No-Code Development - What is No-Code Application Development?
No-code development platform (NCDPs) are just what their name suggests. Whether you are a programmer or non-programmer, you can use NCDPs to create new apps quickly using a graphical what-you-see-is-what-you-get drag and drop user interface.
Proponents of no-code development tools say that these platforms will eventually replace traditional software developers. The only question is, how realistic is this assertion?
No-Code Development Tool Benefits
Understanding why businesses love no-code application development is simple.
First and foremost, no-code application development is low-cost. With no-code development, it is no longer necessary for businesses to recruit (or outsource application development) to specialist teams of programmers. As well as this, no-code development can result in more robust application security.
- Outsourcing software development can result in Shadow IT security concerns. Namely, instances where application security and maintenance depends on on-going collaboration with third-party developers and businesses.
- Investing in no-code development can expedite the launch of new applications. This is thanks to the fact that new applications can be built and deployed in a fraction of the time required to code an application from scratch.
- No-code development proponents argue that no-code application development results in a better return on investment. This is thanks to the fact that businesses have full control over application features and integrations. Neither do businesses need to worry about communication problems with developers or common application bugs.
No-Code Application Development Cons
As a rule, no-code development is a fantastic option for businesses looking to create basic applications. If you need a new mobile app that targets everyday business consumers, no-code is usually the way to go. However, no-code application development does have limitations.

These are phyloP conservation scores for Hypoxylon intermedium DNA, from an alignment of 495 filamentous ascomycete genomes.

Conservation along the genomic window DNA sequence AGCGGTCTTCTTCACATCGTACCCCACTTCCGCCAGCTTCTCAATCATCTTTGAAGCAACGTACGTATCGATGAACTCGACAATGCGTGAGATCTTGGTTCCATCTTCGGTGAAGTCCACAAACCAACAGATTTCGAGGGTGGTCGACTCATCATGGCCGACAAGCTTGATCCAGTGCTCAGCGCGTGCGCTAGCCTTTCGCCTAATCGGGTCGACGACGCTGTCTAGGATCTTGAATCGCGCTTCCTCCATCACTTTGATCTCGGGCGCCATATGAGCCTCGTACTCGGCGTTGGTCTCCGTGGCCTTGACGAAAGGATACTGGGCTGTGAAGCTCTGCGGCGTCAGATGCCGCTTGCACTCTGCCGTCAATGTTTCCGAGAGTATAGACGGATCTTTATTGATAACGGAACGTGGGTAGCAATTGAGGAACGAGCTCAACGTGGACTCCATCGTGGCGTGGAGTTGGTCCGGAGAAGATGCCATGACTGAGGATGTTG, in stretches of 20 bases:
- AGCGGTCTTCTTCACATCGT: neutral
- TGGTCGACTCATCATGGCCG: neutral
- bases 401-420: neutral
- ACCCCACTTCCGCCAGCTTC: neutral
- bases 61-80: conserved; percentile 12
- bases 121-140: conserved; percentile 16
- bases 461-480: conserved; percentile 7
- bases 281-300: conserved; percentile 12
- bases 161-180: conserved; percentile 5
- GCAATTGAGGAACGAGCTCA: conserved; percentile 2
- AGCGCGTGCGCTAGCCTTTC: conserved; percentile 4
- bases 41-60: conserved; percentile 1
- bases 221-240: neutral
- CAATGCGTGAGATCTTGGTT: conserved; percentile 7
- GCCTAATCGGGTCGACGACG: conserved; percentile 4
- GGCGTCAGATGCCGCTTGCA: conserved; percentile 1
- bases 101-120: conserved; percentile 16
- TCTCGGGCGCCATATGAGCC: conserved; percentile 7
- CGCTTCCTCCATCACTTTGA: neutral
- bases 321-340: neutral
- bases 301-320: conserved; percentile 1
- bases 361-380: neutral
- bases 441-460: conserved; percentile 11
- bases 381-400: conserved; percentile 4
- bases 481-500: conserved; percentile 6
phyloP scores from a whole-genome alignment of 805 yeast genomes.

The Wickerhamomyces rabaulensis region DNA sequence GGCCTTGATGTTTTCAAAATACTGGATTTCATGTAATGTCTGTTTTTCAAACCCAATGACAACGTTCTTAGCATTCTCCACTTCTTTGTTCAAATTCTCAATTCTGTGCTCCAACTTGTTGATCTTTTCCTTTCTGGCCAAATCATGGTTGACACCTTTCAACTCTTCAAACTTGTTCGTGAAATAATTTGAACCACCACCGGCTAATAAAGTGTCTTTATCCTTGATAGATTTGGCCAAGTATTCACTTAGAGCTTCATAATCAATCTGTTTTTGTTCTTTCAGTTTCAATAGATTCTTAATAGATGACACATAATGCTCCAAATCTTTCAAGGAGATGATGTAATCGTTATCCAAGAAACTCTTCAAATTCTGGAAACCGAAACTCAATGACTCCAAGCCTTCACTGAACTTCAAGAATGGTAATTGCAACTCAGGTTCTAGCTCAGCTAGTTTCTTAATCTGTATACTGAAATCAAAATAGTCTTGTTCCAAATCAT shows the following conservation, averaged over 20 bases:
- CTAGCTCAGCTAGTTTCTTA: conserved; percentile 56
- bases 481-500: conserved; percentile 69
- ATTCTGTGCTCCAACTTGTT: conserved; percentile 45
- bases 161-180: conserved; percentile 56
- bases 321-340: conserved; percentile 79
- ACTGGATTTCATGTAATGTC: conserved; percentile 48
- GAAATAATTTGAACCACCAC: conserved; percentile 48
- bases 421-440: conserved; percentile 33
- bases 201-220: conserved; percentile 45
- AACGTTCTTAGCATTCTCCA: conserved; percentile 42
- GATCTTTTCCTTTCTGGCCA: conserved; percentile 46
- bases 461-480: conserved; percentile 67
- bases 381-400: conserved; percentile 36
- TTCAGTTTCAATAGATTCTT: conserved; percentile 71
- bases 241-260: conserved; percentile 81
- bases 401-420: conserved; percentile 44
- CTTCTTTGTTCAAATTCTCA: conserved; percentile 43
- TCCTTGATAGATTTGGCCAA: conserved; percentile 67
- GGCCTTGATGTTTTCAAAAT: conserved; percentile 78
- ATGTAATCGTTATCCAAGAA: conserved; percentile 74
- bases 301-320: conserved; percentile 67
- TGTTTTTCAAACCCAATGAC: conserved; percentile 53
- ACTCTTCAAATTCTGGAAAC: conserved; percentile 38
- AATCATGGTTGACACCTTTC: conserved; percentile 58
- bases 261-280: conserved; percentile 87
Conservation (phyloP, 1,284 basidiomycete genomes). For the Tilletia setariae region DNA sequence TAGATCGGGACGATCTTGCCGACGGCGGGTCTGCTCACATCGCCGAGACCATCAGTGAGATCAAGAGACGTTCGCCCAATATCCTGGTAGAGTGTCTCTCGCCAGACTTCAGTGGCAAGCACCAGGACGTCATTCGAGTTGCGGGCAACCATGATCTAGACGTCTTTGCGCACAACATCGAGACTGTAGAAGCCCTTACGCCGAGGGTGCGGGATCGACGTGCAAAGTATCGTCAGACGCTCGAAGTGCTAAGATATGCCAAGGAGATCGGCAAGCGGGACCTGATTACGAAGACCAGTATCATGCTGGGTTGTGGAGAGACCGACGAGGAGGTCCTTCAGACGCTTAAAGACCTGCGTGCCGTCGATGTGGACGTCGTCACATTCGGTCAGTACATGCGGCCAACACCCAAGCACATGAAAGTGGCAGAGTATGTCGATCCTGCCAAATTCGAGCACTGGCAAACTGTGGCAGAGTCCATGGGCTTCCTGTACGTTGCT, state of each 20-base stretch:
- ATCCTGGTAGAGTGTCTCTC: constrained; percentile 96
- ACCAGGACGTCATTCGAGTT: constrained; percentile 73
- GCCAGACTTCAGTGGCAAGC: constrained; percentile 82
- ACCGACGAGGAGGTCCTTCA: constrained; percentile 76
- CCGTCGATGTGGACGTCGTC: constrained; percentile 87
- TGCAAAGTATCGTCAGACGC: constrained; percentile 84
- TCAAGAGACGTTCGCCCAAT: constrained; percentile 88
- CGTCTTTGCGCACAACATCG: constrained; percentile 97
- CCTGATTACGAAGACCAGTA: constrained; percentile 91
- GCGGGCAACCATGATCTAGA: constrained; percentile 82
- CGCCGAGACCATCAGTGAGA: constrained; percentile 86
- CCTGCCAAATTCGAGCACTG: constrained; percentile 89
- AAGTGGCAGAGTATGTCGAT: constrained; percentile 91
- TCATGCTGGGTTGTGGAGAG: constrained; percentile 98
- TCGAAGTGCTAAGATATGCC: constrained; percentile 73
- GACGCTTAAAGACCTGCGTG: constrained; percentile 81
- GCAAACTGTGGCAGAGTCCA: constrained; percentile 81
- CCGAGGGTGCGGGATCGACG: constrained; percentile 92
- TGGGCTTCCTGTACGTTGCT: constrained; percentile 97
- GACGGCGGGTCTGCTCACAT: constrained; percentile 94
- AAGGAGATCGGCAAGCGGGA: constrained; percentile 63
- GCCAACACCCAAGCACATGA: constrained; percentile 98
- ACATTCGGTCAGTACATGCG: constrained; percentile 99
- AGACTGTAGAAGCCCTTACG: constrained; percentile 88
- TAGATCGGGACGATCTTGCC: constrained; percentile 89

Third-Party Cloud Lock-In Risks
In most cases, no-code development is made possible by building apps on third-party cloud-based platforms like AppSheet owned by Google. However, this means that apps can’t be ported from AppSheet to run on local IT infrastructure or other third-party cloud platforms.
Being locked-in to using one platform isn’t necessarily a problem. However, this can result in integration and use case limitations.
Security & Data Privacy Risks
In practice, no-code application development is easy. People building apps simply drag and drop different pre-built app elements to create applications suitable for whatever their use case might be. At no point, though, can businesses see underlying app source code.
If you have little to no programming experience, you might welcome not being able to see the source code that makes your app work. However, this also means that you have to blindly trust third-party no-code development platforms with application security and data privacy.
Limited App Functionality
No-code application development platforms represent a fantastic way to create basic apps. However, the kind of applications you can create is limited. If you need an app that doesn’t fall into one of a specific set of supported app categories, you will hit a major development roadblock.
Low-Code Vs. No-Code
To address the limitations of no-code application development, several low-code development platforms exist. These are platforms that allow for more unique app customization in terms of core functionality. However, these still lock businesses into working with specific cloud service providers.
Will No-Code Development Replace Traditional App Development?
There is definitely a use case and market demand for no-code development platforms. However, it is unlikely that these will ever replace traditional hands-on software engineering.
No code development simply can’t deliver when it comes to custom software required for bespoke use cases and/or large scale infrastructure deployment. This being the case, software engineers don’t need to worry about being put out of business just yet.